Kurniawan also does gallery work, and a number of his pieces will be on display as part of the upcoming Line Weight group show at Gallery Nucleus in Alhambra, CA from November 22 to December 7, 2008. Though many are already sold, there are items of his available in the gallery store.

There are interviews with Kurniawn on Websteem Art & Design and FMCS, and a profile on Illustration Mundo.

(Image above is a poster for the West Hollywood Book Fair, illustration by Ronald Kurniawan, graphic design by Ryan Ward.)


Urban Sketchers

Urban Sketchers - Alessandro Andreuccetti, Rob Carey, Gabi Campanario, Lok Janssen, Laura Genz, Matthew Cenich
I just discovered the Urban Sketchers blog a couple of weeks ago, and it immediately became one of my favorites.

I enjoy location sketches done in an urban environment, particularly travel sketches, and the blog has much of that feeling, even though the contributors are often sketching in their home city.

I came across Urban Sketchers by way of Katherine Tyrrell, who is one of the correspondents, and contributes from London (see my post on Katherine Tyrrell).

In addition to Tyrell, contributing artists that I have featured previously on Lines and Colors include Lok Jansen and Laura Frankstone.

Other contributors are from various cities in France, Spain, Italy, Denmark, Norway, Germany, Russia and other locations in Europe; a number of cities in the US, including New York, San Francisco, and Seattle, as well as cities in Canada and other parts of the globe, like Tokyo, Bangkok, Tal-Aviv and Sao Paulo. You can see the contributors listed by location in the side bar.

There is also a Meet the Correspondents page, on which some of the contributors give short profiles of themselves, their subject cities and their sketching practices.

There is a variety of approaches in medium, drawing style and subject matter, though some common themes, like the frequent use of the ubiquitous and oh-so-convenient Moleskine sketchbooks, and a consistently high level of quality.

The blog is an extension of the Urban Sketchers Flickr group started in 2007 by Seattle illustrator/journalist Gabi Campanario.

The subtitle of the blog is “See the world one drawing at a time”, and though the blog has only been up since October, with an “official” launch on November 1st, there is already a world of images posted from the multiple contributors.

Next to traveling and sketching yourself, what better way to see the world than through the eyes and pens of artists?

(Images above, left to right, top to bottom: Alessandro Andreuccetti, Rob Carey, Gabi Campanario, Lok Janssen, Laura Genz, Matthew Cenich)


Petar Meseldžija

Petar Meseldzija
Petar Meseldžija is a Serbian artist who started in comics, publishing a comic called Krampi in the comic magazine Stripoteka and working on a short licensed Tarzan series.

He then went on to study painting at the Art Academy in Novi Sad and began to take on illustration work, eventually abandoning comics for illustration and gallery painting.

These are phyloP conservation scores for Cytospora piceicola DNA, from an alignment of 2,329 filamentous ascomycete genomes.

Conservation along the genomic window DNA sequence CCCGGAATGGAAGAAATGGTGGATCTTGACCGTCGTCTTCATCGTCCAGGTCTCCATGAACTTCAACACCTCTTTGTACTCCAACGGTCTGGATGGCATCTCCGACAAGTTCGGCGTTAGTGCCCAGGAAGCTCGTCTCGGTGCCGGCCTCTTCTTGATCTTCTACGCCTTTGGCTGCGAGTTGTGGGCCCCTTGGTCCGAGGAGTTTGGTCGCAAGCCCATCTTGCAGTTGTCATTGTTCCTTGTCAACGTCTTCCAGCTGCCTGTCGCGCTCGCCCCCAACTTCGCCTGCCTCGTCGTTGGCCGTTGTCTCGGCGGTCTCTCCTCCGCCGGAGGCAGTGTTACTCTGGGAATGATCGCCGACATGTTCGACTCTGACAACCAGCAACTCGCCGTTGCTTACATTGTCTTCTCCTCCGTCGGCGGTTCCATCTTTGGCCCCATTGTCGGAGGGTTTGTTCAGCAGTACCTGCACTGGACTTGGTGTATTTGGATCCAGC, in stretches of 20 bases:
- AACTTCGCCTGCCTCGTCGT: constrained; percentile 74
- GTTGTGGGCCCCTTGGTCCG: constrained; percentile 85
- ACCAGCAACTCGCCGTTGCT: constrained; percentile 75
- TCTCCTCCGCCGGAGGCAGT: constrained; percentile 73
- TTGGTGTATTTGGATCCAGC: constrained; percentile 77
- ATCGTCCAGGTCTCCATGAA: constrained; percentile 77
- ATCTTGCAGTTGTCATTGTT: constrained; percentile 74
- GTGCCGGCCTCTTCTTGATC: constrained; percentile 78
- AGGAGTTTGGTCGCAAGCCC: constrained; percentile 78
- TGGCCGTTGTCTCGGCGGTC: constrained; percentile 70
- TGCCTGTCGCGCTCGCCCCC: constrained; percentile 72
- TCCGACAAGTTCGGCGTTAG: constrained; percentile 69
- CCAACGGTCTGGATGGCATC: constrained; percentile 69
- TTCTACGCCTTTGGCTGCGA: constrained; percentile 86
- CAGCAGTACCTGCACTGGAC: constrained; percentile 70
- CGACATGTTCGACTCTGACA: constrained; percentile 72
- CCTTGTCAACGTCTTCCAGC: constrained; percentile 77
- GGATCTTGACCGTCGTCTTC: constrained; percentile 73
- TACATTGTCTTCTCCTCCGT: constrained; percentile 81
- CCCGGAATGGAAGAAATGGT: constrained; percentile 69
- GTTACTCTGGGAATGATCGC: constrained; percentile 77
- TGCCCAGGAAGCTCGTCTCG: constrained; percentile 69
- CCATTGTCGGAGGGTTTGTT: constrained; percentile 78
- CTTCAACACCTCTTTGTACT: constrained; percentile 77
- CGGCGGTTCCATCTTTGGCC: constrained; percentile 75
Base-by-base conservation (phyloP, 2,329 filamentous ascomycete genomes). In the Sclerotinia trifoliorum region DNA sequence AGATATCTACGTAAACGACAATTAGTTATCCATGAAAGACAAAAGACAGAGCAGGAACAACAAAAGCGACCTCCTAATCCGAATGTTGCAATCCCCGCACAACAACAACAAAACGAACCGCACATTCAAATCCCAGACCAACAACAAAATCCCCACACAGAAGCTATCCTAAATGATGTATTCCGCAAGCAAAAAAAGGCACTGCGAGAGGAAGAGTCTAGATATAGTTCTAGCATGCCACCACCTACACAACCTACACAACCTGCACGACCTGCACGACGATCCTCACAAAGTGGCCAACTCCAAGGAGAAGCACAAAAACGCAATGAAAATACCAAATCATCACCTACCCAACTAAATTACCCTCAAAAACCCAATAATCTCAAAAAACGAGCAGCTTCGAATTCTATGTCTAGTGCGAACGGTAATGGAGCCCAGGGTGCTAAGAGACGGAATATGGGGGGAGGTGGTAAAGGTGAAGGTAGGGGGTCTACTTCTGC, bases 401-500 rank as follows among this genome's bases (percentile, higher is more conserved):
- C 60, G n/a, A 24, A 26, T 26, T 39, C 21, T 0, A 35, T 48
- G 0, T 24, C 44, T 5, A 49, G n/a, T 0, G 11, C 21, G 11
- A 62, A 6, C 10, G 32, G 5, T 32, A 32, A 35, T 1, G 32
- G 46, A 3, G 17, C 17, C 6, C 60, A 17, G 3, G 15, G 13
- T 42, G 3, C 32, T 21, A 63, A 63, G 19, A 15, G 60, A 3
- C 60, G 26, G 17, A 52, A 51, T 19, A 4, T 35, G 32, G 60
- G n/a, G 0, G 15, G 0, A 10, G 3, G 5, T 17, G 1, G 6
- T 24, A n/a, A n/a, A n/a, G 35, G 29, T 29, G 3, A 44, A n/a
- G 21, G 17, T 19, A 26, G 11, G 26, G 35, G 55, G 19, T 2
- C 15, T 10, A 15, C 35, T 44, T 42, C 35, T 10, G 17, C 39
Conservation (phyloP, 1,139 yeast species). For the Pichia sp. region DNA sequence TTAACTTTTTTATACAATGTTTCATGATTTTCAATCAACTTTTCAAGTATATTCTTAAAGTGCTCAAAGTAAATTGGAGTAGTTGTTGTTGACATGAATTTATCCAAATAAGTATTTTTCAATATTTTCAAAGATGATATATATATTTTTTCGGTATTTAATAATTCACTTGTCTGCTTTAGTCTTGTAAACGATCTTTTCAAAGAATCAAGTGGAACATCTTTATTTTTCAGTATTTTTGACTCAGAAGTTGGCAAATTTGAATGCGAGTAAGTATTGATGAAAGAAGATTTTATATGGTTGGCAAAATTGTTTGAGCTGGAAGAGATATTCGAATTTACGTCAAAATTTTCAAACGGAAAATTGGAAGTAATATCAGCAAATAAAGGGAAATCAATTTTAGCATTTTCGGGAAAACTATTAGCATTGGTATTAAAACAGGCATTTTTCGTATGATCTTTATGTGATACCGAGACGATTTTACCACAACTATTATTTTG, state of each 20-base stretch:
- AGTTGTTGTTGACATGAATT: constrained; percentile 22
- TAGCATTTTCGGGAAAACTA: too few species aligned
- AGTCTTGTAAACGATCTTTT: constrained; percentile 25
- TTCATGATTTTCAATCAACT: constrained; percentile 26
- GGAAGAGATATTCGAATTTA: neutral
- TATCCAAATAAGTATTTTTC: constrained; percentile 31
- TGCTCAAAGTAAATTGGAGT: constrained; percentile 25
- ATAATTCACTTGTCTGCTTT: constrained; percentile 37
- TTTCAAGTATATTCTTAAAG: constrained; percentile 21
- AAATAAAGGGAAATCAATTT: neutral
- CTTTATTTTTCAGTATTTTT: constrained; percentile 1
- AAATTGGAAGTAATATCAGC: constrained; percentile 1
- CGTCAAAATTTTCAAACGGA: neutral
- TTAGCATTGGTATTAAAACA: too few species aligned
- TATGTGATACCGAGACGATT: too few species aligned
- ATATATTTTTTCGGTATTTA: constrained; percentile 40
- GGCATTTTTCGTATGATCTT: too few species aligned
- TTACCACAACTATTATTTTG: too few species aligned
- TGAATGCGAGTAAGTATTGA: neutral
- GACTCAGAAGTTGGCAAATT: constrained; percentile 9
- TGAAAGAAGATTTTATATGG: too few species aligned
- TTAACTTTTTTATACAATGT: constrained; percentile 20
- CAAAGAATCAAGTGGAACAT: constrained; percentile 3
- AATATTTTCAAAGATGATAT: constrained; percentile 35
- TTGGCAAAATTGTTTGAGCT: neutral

Meseldžija works in a fantasy vein; his atmospheric and highly textured visions of other worlds have tactile presence and lively energy.

He frequently seems to control space with areas of the canvas, both objects and negative space, blocked out by dominant areas of color, within which there are more subtle variations.

His online galleries showcase both his illustration and gallery art.

His gallery paintings also often take on a fantasy motif, with touches of beautifully handled classical drapery and dramatic lighting. You will also find more traditional portraits and still life subjects as well as some nicely immediate and painterly landscapes.


Tilt-Shift Photography

Tilt-Shift Photography -
We have a tendency to think of photography as “realistic” because it often seems to reproduce what we see with reasonable accuracy, but photography and human perception often diverge significantly.

You may have noticed when looking at photographs of small objects, models, dioramas or model train layouts, that there is a limited range of the scene that is in focus. This is due to the limited focal length of camera lenses when focused at short distances.

A fascinating practice that has become popular in the last couple of years is “tilt-shift photography”, the use of techniques involving tilting the lens relative to the plane of the scene, often from a high vantage point, mimicking the way small objects are often photographed from above, and using a large aperture (lens opening), creating a shallow depth of field, to produce photographs of real scenes and objects that look like miniatures.

There is a good selection of this kind of photography in a recent article on Smashing Magazine that serves as a nice introduction to the phenomenon if you haven’t encountered it before; and a resource for further investigation if you have. The article also includes some tilt-shift videos and some links to related resources.

It’s uncanny how strong the effect can be. Even when you know the scenes or objects are real, it’s difficult to shift out of the perception that you’re looking at objects in miniature.

Something to think about the next time you’re tempted to refer to a realist painting as “photographic”.

[Images above: Tiltshiftphotography.net and Tilt-Shift Photography: It’s A Small World After All]